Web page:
As ML models are built to fit particular data, it is important to test how each model fits new (i.e., unseen) data. For this reason, part of the data (the training set) is generally used to train and validate the model, while another part (the test set) is used to test the model’s accuracy on new examples [73,75]. This procedure guarantees the model generalization and increases the replicability of the results [76,77]. In the present study, 20% [73,75] of the participants were randomly chosen and retained as the test set. Accordingly, the training set consisted of 1628 participants (314 with high perceived stress and 1314 with low perceived stress), and the test set consisted of 407 participants (79 with high perceived stress and 328 with low perceived stress).
In the first step, feature selection was performed to remove redundant and irrelevant features and to increase model generalization by reducing overfitting and noise in the data [78]. A good strategy for feature selection is to identify the subset of features that are highly correlated with the class to predict, but not correlated with each other [78]. This procedure was performed in the present study using the correlation-based feature selector (CFS) in the WEKA 3.9 software [79].
The problem of class imbalance was addressed while running the classification algorithms. The ratio between participants with high perceived stress and those with low perceived stress was approximately 1:5. As ML methods work best with balanced datasets, it is necessary to account for any class imbalance, especially when training examples are limited—a condition that is frequently met by datasets in health and clinical psychology [80]. At the same time, it is equally important for ML models to be built on samples that are representative of the population, reflecting real distribution [80].
One strategy to overcome these two limitations consists of altering the relative costs associated with misclassifying the minority and majority classes, in order to compensate for the class imbalance [81]. In the present study, ML algorithms were set in such a way that any algorithmic error made in classifying the minority class (high perceived stress) was weighted four times more than any error in classifying the majority class (low perceived stress). This cost-modifying strategy has been shown to provide better results than other methods in addressing the class imbalance problem [81]. Moreover, it should be noted that, for the goal of the present task, it was more beneficial to minimize false negatives than to minimize false positives (i.e., to have a model with high sensitivity rather than high specificity). In other words, it was more important to identify people who were truly at risk than to avoid misclassifying people who were not truly at risk.
ML models were trained and validated on the training sample (n= 1628) through a 10-fold cross-validation procedure using the WEKA 3.9 software [79]. The different algorithms (i.e., logistic regression [82], support vector machine (SVM) [83], Naïve Bayes [84], random forest [85]) were chosen as representatives of different classification strategies, to ensure that the results would be stable across classifiers and not dependent on specific model assumptions (details on the parameters of the ML classifiers are reported in the Supplementary Materials). K-fold cross-validation is a resampling procedure that seeks to reduce the variance in model performance relative to the performance that may be obtained from a single training set and a single test set. The procedure consists of portioning the sample into k subsets (i.e., folds; in the present study, k = 10), and using k-1 (i.e., 9) subsets to train the model and the remaining subset to validate the model’s accuracy. This is repeated k (i.e., 10) times [86]. The final model metrics are obtained by averaging the metrics obtained in all validation subsets. In the present study, the models developed from the 10-fold cross-validation procedure were tested on the test sample (n = 407).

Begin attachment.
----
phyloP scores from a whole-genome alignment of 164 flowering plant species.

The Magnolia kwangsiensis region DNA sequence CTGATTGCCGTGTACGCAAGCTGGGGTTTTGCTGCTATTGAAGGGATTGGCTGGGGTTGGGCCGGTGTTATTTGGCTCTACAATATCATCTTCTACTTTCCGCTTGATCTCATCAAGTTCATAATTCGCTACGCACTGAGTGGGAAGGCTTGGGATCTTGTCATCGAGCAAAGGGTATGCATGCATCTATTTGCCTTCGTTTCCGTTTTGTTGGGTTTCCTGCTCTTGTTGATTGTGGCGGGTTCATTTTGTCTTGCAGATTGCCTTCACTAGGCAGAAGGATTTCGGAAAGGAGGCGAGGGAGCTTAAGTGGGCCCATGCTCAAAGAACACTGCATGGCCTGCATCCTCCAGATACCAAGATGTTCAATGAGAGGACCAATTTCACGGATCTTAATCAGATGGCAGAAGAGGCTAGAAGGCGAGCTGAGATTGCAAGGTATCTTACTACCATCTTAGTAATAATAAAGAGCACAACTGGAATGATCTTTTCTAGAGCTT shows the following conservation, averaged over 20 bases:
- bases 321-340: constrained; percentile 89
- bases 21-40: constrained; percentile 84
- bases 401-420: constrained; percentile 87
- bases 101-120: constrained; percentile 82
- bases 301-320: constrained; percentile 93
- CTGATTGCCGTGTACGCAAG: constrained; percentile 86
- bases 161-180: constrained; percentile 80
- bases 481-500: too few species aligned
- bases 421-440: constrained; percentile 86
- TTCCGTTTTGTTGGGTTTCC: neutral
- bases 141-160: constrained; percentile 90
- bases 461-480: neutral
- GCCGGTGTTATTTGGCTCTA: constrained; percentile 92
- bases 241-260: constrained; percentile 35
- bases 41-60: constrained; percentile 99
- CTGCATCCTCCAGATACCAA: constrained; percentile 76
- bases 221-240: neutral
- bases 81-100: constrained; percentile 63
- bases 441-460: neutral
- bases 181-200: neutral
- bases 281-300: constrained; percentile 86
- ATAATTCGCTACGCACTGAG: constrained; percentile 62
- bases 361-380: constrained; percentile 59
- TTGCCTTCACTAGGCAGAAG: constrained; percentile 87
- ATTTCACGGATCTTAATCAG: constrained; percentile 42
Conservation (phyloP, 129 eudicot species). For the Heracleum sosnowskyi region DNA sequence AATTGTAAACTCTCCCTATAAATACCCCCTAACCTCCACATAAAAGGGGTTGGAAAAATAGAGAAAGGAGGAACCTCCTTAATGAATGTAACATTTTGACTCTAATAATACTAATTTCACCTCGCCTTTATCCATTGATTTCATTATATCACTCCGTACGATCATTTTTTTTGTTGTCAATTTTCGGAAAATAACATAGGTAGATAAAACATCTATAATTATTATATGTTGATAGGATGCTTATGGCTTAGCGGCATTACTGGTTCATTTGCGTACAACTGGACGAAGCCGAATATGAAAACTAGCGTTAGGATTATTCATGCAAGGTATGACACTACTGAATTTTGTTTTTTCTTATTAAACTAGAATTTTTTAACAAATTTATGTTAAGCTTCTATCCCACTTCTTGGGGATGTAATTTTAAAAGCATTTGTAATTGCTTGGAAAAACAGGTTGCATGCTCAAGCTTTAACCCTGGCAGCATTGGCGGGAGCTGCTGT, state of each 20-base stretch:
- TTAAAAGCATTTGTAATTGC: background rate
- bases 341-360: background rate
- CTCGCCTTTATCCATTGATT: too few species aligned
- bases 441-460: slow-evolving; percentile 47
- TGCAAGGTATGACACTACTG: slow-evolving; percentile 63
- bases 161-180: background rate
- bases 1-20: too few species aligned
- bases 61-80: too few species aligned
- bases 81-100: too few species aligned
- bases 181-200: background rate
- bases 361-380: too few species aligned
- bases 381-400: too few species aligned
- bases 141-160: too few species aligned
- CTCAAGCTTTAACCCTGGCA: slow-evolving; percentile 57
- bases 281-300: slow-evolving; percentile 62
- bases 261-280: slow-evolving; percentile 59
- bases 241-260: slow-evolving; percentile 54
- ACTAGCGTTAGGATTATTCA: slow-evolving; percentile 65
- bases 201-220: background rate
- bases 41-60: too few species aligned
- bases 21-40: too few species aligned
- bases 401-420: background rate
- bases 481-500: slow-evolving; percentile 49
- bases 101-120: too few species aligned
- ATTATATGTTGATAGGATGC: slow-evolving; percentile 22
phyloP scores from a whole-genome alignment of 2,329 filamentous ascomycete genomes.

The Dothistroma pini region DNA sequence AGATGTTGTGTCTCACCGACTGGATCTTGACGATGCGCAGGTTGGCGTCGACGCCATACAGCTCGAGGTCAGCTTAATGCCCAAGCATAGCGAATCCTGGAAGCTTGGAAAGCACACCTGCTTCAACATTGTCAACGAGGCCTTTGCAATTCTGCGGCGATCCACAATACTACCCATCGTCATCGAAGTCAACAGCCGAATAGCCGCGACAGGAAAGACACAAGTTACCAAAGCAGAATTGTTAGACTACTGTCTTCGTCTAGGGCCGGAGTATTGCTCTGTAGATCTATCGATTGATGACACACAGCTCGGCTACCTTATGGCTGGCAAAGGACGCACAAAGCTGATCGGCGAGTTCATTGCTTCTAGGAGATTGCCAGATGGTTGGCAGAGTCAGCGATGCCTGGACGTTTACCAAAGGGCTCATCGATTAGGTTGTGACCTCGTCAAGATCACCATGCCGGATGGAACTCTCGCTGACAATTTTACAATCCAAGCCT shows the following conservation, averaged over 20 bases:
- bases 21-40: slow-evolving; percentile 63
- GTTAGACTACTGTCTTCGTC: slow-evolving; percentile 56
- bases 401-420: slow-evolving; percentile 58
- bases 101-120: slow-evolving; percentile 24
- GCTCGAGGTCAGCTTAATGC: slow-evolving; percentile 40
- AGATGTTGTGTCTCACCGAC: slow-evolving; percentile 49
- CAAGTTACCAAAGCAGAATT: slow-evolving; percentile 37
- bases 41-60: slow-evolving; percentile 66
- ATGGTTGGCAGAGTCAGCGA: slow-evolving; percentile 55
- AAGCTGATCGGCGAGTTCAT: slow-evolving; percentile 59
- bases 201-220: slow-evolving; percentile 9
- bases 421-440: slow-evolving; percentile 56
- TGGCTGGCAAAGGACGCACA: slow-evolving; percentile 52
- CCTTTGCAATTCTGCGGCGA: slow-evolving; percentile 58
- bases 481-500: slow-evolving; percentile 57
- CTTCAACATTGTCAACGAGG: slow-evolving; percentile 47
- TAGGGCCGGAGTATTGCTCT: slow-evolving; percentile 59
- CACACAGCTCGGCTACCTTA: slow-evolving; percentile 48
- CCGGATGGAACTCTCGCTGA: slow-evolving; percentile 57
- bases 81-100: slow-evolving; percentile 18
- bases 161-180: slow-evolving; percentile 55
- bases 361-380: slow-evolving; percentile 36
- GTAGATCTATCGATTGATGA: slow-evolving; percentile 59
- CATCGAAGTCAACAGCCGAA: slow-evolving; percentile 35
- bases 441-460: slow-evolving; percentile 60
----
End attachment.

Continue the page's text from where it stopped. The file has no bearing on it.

3. Results

The main results of the data analysis are reported in this section. A more complete descriptive analysis of each variable, including the composition of high perceived stress versus low perceived stress samples, is reported in the Supplementary Materials.

3.1. Perceived Stress in Response to the COVID-19 Emergency

The average PSS-10 score of the entire sample was 18.81 (SD = 6.25). Analyzing the responses of males and females separately (note that participants who reported a gender of “other” were excluded from this analysis due to a lack of normative data), males obtained an average score of 16.71 (SD = 6.91) and females obtained an average score of 19.44 (SD = 6.79). To determine whether the sample mean statistically differed from that of the Italian normative population (males: average = 15.2, SD = 6.1; females: average = 16.3, SD = 5.5) [53], a one-sample t-test was run separately for each gender. Statistically significant results emerged for both males (t(479) = 4.79, p < 0.001, d = 0.22, 95% CI for Cohen’s d (0.13, 0.31)) and females (t(1554) = 18.21, p < 0.001, d = 0.46, 95% CI for Cohen’s d (0.41, 0.510)). The PSS-10 items showing the greatest increase in participants with high perceived stress (1.5 SD above the population mean) were those related to loss of control over one’s life (M = 3.09, SD = 0.80) and frequently feeling nervous or stressed (M = 3.51, SD = 0.60) (see Supplementary Materials for an item-by-item analysis).

3.2. The Role of Sociodemographic Variables in Predicting Perceived Stress